Just a brief note this time – and I can see that you are breathing a sigh of relief as you see those words! It involves an observation about how little family myths get passed down the generations and indeed there might be a couple of readers of this particular tale who may well hang their heads when they discover just what is coming. All I shall say at this time is Devils in the loo!
I too am as guilty as anyone – for I was the family member who started this particular myth or superstition. If you want confirmation then all you have to do is look at Helen’s face when you ask her about it. I am sure that she will show all the guilt of a shared secret. You will see the mixture of laughter and guilty furtiveness – unless, of course she simply shrugs and says that “things like that happened in the old days” and quickly changes the subject.
But, dear reader, this particular myth or legend or indeed superstition has actually passed down through the generations and the same terrible tale recurred again in my own household less than 25 years ago. Worse still I was yet again the instigator, and even worse I didn’t even know that I was part of that particular dreadful story until much later on.
But I am getting ahead of myself and so will immediately take you back to a time when my younger sisters were around five and seven. I had recently been sent away to boarding school and so had started to mix with a harsh crowd of unruly and generally nasty minded young boys. Better still was the fact that we all came under the thrall of religious minded brothers of the De La Salle order.
With that dreadful combination you can already guess that all things spooky and devilish were uppermost in the selection of topics for late night conversations after lights out. And, sure enough they made their way back to the homes of the mischievous boys from St John’s College when we were allowed back to our families.
One story In particular grabbed my attention and soon it started to be repeated on a regular basis in the Finn household during holiday times. Naturally enough the perfect audience were Helen and Kate. They too had started to be indoctrinated by nuns at their convent school and so it was only natural that tales of sin, the devil and punishment were eagerly gobbled up and believed utterly. In a sense it was just like the mediaeval Christian scene, all myth and horror and, above everything, the Devil and Hell.
Eventually it became clear that Kate was the more gullible of the two girls and so she became the target of several tales, one of which in particular involved just how wicked the devil was, also where he would hide in the house, waiting his chance to grab an unsuspecting soul and take them away with him back to hell!
Where better for him to lurk than the lavatory cistern? It was clearly a wonderfully cool place to help him recover from the searing heat of Hell and there he would wait for his next soul. Now, as in all good stories, the devil cannot simply leap out and grab you that would be unfair. He had to wait until the toilet stopped flushing and then for a second or two your soul would be at his mercy. In order to save yourself all you had to do was be out of the door before the flushing had stopped, which was where the wickedness really began.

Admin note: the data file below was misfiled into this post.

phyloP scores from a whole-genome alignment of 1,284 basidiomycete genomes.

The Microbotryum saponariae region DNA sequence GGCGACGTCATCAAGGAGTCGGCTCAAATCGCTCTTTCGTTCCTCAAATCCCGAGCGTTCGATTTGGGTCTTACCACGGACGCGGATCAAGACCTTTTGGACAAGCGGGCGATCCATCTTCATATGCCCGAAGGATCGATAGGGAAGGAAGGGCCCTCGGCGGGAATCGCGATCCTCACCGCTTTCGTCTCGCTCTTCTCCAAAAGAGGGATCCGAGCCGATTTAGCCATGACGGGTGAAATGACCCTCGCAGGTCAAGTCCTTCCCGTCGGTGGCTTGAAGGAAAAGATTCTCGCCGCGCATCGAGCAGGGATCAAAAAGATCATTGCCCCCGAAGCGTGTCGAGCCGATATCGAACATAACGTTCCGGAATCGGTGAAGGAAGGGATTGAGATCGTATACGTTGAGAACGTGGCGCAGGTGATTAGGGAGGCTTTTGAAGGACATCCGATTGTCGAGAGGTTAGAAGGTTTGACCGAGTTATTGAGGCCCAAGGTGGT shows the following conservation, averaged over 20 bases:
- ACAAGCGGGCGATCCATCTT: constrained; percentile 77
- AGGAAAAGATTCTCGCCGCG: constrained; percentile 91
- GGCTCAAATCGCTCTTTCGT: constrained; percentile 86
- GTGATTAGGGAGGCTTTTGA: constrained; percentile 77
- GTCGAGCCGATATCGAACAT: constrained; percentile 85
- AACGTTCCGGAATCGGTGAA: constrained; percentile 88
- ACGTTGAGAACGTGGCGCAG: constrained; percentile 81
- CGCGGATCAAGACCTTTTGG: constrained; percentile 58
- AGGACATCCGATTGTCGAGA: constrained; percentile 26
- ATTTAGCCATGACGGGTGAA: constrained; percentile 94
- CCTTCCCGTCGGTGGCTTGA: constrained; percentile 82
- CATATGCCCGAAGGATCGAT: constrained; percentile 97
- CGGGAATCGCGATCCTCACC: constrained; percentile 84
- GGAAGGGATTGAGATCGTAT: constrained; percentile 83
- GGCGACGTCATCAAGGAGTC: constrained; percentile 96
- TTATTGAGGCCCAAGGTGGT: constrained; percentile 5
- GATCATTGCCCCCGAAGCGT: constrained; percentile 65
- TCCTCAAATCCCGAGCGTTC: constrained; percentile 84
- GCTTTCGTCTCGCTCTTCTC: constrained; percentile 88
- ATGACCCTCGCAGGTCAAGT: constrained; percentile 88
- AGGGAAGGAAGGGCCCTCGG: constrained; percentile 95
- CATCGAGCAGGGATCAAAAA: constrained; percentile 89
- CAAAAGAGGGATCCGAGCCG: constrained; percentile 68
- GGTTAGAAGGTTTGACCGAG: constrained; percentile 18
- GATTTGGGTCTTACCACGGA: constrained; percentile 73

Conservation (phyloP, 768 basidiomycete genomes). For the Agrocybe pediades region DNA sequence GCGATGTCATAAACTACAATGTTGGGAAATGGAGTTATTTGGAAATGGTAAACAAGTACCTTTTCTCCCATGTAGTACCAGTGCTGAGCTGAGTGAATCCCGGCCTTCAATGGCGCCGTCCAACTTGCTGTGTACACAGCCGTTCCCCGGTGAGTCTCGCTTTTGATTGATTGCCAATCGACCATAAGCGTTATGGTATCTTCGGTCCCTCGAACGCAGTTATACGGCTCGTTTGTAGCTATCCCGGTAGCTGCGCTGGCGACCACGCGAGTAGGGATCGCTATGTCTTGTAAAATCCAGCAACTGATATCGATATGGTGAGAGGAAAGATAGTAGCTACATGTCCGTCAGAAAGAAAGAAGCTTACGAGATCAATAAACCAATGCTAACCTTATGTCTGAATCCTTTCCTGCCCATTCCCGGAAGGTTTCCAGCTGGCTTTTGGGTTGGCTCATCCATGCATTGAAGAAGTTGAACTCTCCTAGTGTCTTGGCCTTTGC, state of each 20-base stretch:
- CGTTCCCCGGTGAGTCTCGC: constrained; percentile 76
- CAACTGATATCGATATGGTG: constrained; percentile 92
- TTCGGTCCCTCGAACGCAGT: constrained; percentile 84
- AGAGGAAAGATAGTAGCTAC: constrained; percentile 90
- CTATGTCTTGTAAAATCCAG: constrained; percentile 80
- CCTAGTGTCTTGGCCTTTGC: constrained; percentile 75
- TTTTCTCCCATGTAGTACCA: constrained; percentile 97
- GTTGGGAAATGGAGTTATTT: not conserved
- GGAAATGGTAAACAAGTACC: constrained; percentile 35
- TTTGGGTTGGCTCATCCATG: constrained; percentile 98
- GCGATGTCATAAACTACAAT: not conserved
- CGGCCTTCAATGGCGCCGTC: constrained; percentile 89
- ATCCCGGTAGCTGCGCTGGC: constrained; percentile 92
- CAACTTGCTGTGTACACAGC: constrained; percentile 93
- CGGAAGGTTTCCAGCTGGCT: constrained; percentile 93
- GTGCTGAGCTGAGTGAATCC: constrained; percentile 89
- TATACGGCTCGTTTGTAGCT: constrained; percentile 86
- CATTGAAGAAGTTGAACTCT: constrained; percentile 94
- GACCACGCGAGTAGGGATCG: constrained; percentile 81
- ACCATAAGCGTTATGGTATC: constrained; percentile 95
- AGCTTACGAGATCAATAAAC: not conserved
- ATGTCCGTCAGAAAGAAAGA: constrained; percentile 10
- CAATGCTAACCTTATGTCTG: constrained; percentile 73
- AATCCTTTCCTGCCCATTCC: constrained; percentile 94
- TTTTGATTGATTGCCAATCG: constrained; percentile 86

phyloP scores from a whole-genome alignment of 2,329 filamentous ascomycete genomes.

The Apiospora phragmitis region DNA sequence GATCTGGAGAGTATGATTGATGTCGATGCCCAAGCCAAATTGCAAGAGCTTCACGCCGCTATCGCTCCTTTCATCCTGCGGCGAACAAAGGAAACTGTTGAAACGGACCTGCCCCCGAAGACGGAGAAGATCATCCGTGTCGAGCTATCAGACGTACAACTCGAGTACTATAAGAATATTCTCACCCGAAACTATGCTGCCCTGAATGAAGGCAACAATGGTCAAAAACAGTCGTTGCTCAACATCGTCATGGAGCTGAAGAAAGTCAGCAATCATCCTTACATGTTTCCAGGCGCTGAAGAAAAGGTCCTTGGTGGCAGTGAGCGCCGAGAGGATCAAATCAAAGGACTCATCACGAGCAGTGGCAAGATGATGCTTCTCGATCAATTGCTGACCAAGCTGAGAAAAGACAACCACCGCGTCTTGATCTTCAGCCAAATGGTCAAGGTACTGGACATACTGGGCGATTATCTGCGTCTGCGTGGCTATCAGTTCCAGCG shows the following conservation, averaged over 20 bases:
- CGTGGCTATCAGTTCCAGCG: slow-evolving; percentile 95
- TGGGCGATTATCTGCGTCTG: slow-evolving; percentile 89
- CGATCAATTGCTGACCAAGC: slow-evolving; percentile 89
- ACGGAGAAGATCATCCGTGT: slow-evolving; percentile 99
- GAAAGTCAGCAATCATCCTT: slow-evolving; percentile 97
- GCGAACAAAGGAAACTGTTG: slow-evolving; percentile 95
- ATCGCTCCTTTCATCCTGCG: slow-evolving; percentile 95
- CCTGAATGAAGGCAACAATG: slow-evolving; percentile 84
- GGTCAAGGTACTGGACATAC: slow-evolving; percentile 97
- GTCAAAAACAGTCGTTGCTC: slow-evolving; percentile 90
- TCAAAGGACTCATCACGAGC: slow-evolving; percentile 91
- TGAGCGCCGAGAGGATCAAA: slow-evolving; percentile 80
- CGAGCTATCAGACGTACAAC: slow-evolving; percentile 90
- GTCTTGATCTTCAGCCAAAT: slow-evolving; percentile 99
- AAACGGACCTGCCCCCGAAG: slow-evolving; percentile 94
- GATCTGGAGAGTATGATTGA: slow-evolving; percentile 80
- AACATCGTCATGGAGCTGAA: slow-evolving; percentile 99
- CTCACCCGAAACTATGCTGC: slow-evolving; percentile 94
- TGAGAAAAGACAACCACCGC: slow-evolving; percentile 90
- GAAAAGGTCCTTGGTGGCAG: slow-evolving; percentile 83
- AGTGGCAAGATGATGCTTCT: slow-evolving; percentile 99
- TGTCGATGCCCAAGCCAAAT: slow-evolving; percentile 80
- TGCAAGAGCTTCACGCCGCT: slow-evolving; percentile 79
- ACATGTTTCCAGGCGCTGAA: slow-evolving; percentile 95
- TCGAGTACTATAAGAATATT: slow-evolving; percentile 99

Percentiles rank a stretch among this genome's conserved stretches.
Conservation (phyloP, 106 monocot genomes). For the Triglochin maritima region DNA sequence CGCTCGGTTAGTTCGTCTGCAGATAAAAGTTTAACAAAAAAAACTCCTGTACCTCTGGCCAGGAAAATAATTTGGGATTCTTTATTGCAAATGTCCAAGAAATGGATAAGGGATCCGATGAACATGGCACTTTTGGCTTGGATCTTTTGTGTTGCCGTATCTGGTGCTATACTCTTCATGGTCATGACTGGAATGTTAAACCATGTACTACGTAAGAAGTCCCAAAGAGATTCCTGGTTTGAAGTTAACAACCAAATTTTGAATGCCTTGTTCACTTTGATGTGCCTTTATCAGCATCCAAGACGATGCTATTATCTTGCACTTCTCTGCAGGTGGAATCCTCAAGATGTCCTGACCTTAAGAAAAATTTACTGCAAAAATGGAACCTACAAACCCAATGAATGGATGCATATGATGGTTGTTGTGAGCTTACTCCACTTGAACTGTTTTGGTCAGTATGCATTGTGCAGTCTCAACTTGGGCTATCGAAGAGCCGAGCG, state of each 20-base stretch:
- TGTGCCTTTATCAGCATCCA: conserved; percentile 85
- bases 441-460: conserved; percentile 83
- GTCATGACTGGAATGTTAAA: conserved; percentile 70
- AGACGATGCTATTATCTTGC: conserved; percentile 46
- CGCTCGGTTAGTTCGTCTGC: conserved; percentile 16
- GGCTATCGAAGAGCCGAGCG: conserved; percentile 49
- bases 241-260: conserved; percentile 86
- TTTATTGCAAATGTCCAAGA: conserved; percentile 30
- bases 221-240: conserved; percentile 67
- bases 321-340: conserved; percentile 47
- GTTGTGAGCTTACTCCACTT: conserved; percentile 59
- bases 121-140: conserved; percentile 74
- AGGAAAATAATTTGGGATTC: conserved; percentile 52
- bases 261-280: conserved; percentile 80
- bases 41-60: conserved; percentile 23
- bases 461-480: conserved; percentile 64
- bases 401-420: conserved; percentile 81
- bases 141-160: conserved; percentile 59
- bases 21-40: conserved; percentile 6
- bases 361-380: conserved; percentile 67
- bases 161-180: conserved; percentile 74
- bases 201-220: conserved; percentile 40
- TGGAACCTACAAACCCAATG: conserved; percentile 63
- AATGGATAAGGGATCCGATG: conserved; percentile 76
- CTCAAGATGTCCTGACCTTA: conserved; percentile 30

After telling this tale in several versions and making sure that the two young girls were fully taken in, the second stage of the wickedness came into play. Waiting until Kate was in the loo one day I crept up quietly outside and grabbed the door handle. Sure enough as soon as she had finished she set the flush in motion and discovered that the door wouldn’t open she started to panic.
‘Open the door’ she screamed. ‘I have to get out NOW!’ Let me out, who is there? Is it you Satan?’
I fell about in hysterics at this. Who on earth could think that Satan in all his wild wickedness would be holding onto a door handle in suburban Glasgow? Eventually I relented and Kate shot out of the loo like a cork from a bottle. There were tears and tantrums and I was duly told off roundly by Ma, who made me promise that I would not subject Kate to that sort of thing again. Of course I agreed immediately, but that didn’t stop me rattling the door handle of the lavatory if I happened to be passing it when Kate was in there.
Fast forward a couple of decades and this story was re-told one evening, possibly when we were on holiday and relaxing with a glass or two of wine. That is where the myth leapt forwards a generation. One eagle eared young boy made a note of this tale and on our return back to the UK decided to put his younger sister to the test in the same way I had done with my sister Kate all those years before.
The measure of his success is still with us. A certain young lady will, even to this day, make sure that she is fully ready to leave the loo well before she even touches the flush. Even though she is perfectly rational most of the time, there is just something in the psyche that says to her ‘Make sure you don’t ever get caught out by the devil in a door sticking loo flushing situation!’ Isn’t it amazing how these tiny myths and traditions get passed down the line? I blame the basic wickedness and mischievous spirit that inhabits all males.